Maharashtra launches Project Platina, 'world's largest' plasma therapy trial for COVID-19 patients; all you need to know

FP Staff

The Maharashtra government launched Project Platina, touted to be the world's largest plasma therapy trial for treatment of coronavirus patients with severe symptoms.

It's a significant decision seeing Maharashtra is the worst-affected state by the COVID-19 pandemic and currently accounts for nearly 1.7 lakh confirmed patients.

What is Project Platina?

In the absence of a vaccine or drugs of proven effectiveness against the novel coronavirus, convalescent plasma therapy has emerged as a prominent treatment method. The project aims to boost the chances of survival of serious COVID-19 patients by providing free plasma therapy at 21 government-run centres in Maharashtra, including four in Mumbai.

"It will be world's largest trial cum treatment project, where in we intend to benefit and save around 500 lives of critically ill COVID-19 patients of Maharashtra. The donors are available in large numbers," the state government had said in a press statement.

Convalescent plasma therapy, which had earlier proved useful in combatting the SARS and MERS outbreaks, involves injecting a COVID-19 patient with the convalescent sera of recovered patients.

Antibodies in the blood of recovered patients can help fight the virus.

Who benefits from Project Platina

As per reports, the project is being launched in 13 centres initially with a goal to supply plasma to 500 patients. The goal is gradually increase  the number up to 5,000 by August.

Currently, the 500 patients will be given two doses of 200 ml of convalescent plasma taken from a recovered COVID-19 patient.

"This trial will help formulate definite treatment guidelines for the entire country in managing serious COVID-19 patients and thus be a milestone in turning a page in the pandemic," the state government said.

But that's not the only goal of the project. According to the government, the state also intends to take this study further and isolate monoclonal antibodies against COVID-19 from this plasma and study its structure and possibly produce it in an artificial form.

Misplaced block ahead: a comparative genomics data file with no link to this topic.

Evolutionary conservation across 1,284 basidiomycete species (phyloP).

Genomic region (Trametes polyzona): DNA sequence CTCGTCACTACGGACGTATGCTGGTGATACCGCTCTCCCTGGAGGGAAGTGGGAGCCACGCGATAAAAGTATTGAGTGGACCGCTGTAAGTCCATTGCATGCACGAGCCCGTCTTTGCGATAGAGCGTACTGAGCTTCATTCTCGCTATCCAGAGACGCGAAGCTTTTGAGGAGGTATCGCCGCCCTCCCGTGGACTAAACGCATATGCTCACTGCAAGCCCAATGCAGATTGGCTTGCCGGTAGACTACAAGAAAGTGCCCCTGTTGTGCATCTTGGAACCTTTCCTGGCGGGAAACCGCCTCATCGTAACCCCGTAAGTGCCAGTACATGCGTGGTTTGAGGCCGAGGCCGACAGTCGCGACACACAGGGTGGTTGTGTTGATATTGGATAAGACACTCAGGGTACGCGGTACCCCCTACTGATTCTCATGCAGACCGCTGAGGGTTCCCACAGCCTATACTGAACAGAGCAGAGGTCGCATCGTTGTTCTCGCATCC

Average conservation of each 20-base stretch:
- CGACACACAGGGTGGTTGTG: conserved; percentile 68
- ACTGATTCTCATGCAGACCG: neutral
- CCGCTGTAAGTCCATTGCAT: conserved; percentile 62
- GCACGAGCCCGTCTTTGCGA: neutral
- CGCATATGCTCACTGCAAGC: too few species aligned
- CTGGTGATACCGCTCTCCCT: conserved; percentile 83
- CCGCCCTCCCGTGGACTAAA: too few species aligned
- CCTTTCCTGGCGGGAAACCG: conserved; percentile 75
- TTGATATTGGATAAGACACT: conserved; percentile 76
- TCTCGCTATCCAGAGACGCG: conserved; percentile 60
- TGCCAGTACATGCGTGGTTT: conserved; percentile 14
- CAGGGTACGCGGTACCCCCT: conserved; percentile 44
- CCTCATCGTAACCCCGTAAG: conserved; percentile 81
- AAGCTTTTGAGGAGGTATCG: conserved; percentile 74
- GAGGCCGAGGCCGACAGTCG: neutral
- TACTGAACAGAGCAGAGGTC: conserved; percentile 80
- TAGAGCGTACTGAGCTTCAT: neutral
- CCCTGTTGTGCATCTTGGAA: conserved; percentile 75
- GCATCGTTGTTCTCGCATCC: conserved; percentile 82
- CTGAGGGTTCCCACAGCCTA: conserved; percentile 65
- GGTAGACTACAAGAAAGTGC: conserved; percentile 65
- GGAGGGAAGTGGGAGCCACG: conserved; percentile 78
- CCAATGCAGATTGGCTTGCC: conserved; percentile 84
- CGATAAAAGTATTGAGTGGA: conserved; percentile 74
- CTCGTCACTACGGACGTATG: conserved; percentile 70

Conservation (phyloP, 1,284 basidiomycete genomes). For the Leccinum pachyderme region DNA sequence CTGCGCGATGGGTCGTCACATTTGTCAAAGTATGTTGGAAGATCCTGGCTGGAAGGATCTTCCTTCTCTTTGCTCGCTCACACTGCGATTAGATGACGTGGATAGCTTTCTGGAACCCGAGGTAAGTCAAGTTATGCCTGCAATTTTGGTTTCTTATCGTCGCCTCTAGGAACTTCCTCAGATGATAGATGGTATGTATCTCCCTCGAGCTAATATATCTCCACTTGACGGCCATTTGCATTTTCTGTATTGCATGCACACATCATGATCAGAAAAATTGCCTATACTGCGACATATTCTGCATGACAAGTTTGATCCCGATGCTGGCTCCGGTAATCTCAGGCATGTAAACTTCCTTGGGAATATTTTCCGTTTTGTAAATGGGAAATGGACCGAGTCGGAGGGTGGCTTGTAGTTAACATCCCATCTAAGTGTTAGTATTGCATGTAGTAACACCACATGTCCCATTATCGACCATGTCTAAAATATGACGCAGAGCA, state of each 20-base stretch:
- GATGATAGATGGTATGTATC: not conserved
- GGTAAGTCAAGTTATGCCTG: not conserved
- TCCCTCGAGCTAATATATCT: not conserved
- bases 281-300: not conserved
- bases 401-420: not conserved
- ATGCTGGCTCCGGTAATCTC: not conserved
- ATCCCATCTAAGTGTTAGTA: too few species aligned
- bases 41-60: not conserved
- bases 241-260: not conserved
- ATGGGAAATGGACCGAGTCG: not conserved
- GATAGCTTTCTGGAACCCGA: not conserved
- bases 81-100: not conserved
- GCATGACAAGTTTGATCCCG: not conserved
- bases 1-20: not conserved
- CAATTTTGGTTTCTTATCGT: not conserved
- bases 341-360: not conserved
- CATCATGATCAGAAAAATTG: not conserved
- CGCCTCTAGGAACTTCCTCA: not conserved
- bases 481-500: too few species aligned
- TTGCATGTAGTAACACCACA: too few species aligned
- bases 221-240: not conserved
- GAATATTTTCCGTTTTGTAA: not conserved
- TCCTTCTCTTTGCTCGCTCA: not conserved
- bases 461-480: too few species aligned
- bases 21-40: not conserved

Maharashtra chief minister Uddhav Thackeray also said that the Platina trial will give robust data regarding the role of convalescent plasma in treatment of coronavirus patients.

The project also aims to create an an infrastructure of plasmapheresis in Maharashtra's medical colleges, helpful in treating dengue, snake bites and other medical emergencies.

Treatment starts today

The first dose of donated plasma will be injected into a COVID-19 patient on Tuesday at GMCH Nagpur. The project was implemented within 21 days, including processes like planning, getting clearances and completing dedicated COVID-19 plasma banks.

"We are expecting the result of this project by August, which is the new projected peak of COVID-19 in the country. We are all optimistic to save lives of 5,000 critical patients by then in the state," state coordinator and nodal officer for the project Dr Mohd Faizal said, according to Times of India.

The announcement of Project Platina's commencement came at the heels of Delhi starting a plasma bank. Delhi's health minister Satyendar Jain, who had been hospitalised for COVID-19 treatment and was also in the ICU, credited the plasma therapy for his recovery.

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